> Canada was the first country in the world to commit to reducing methane emissions from oil and gas production by 45% by 2025 (vs. 2012 levels). That’s leadership.
> Canada is the only top oil reserve holder and major oil producing country that has sent up a satellite to track and monitor methane emissions from oil production. That's taking responsibility.
Blocking Canadian pipelines makes North America and the world more dependent on other oil producers.— Oil Sands Action (@OilsandsAction) November 10, 2020
You won’t find a single #Greenpeace employee who can adequately explain how this is good for the global environment and human rights. pic.twitter.com/jZm5CzFjxN
> Methane gas flaring associated with oil operations have dropped by 68% since 1996, making Canada one of the lowest gas flaring nations by volume among the world’s top oil producers. That’s leadership.
> If minimal gas flaring standards (like those used in Canada) were practiced worldwide, the global amount of GHG emissions from producing the average barrel of oil would drop by 23%. That’s leadership.
> Canada is home to the largest collaborative effort among competing independent companies to share intellectual property and scientific-based best practices around improving environmental leadership. That’s unheard of.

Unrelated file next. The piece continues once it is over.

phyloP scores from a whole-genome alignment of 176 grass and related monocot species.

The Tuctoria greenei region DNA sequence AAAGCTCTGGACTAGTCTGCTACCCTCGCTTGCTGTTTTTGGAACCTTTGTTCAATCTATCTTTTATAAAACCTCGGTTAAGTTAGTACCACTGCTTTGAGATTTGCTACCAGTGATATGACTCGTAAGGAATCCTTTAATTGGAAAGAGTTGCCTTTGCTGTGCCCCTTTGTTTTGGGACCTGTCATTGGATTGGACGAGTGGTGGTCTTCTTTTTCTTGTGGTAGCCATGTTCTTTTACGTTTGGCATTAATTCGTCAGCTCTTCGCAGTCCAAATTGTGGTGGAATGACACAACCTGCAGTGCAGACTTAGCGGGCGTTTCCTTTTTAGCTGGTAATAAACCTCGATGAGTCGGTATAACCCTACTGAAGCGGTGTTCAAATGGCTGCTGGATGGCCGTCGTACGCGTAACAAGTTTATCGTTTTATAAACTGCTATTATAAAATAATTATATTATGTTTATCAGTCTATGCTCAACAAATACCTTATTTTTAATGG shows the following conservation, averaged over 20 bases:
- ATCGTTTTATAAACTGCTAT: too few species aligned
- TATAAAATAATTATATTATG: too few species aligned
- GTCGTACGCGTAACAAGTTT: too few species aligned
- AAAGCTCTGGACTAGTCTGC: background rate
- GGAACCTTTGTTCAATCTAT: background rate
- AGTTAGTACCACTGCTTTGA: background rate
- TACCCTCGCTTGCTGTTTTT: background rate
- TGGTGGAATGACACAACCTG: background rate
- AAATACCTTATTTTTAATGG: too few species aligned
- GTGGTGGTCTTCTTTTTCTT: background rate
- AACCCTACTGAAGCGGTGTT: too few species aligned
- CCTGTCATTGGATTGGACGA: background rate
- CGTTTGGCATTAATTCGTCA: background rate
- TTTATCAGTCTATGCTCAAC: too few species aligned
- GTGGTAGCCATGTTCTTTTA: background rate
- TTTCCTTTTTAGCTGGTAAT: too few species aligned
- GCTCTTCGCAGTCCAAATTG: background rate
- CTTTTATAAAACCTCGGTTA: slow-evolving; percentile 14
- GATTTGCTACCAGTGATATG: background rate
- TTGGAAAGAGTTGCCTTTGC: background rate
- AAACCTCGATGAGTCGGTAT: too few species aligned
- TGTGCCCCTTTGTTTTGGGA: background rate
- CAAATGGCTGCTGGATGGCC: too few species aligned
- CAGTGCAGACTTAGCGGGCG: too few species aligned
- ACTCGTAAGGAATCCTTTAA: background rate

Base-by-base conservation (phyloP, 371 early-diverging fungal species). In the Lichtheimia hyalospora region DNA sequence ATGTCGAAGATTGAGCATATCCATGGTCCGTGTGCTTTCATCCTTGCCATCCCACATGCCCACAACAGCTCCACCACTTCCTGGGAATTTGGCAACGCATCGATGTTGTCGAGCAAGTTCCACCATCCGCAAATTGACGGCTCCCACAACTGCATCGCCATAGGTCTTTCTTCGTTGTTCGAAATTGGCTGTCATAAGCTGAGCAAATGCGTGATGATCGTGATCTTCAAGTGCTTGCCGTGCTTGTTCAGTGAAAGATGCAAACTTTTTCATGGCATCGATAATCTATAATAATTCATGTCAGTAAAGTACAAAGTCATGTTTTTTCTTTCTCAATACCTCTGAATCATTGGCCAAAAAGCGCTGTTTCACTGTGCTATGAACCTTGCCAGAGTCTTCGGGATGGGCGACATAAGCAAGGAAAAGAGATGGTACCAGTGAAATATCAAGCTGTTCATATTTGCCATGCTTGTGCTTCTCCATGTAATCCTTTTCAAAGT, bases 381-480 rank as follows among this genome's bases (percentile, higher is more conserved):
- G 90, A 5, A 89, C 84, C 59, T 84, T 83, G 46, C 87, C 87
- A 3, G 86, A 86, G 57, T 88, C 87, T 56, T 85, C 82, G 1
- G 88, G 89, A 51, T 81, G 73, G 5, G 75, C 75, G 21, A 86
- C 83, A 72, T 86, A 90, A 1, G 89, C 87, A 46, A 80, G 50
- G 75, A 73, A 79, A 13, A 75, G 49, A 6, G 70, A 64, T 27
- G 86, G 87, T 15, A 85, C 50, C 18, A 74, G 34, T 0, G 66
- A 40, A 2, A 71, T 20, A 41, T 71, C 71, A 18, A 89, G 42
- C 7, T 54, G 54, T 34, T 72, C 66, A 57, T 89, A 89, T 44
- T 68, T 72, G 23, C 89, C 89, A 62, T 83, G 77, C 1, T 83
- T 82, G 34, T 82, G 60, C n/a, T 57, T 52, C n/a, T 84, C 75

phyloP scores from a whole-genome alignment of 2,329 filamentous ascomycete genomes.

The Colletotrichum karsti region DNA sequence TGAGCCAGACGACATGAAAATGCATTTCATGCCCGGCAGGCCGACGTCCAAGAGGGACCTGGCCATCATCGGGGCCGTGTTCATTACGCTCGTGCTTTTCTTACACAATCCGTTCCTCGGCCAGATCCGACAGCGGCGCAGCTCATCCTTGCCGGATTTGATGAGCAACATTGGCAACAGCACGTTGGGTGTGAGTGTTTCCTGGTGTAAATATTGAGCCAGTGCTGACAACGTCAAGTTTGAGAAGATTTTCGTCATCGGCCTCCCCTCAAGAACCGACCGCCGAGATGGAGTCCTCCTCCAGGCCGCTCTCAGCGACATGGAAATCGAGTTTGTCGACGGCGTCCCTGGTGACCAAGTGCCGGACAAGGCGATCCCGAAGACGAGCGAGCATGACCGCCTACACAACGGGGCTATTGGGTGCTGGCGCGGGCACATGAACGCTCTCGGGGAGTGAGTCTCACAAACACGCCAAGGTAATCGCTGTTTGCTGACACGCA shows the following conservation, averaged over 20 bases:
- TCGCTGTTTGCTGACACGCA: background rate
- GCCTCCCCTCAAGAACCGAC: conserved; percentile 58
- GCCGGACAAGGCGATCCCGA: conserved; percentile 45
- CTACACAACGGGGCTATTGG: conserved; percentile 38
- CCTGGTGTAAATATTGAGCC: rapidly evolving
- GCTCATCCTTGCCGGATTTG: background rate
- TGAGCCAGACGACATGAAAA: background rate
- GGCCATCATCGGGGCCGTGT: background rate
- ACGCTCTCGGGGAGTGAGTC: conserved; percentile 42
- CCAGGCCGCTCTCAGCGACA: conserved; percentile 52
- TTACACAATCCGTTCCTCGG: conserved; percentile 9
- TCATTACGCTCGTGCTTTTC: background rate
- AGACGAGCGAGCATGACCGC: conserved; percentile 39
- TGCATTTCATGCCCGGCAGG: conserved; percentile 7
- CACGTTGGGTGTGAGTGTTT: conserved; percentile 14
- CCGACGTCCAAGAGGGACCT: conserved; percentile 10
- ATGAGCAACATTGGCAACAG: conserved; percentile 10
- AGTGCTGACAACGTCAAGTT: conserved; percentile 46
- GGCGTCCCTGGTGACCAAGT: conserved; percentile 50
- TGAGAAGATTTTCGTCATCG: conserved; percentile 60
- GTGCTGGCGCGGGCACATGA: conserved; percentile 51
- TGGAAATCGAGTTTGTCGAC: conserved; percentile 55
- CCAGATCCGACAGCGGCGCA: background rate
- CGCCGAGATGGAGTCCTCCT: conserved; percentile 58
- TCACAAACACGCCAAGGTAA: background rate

> Canadian oil and gas companies are some of the largest investors into renewable energy; they are constructing much of the wind, solar, biofuel, and hydro projects in the country. That’s taking action.
> Canada’s energy companies are starting to embrace the transition to a lower-carbon future by supporting electric vehicle initiatives across the country. That’s leadership.
> Alberta, Canada’s largest oil and gas producing jurisdiction, has had carbon pricing initiatives on large industrial emitters since 2007, making it the first to do so in North America and one of the first in the world just behind the European Union. That’s setting an example.
> Canadian oil and gas producers have collectively planted tens of millions of trees as part of reclamation efforts over the past several years. That’s taking responsibility.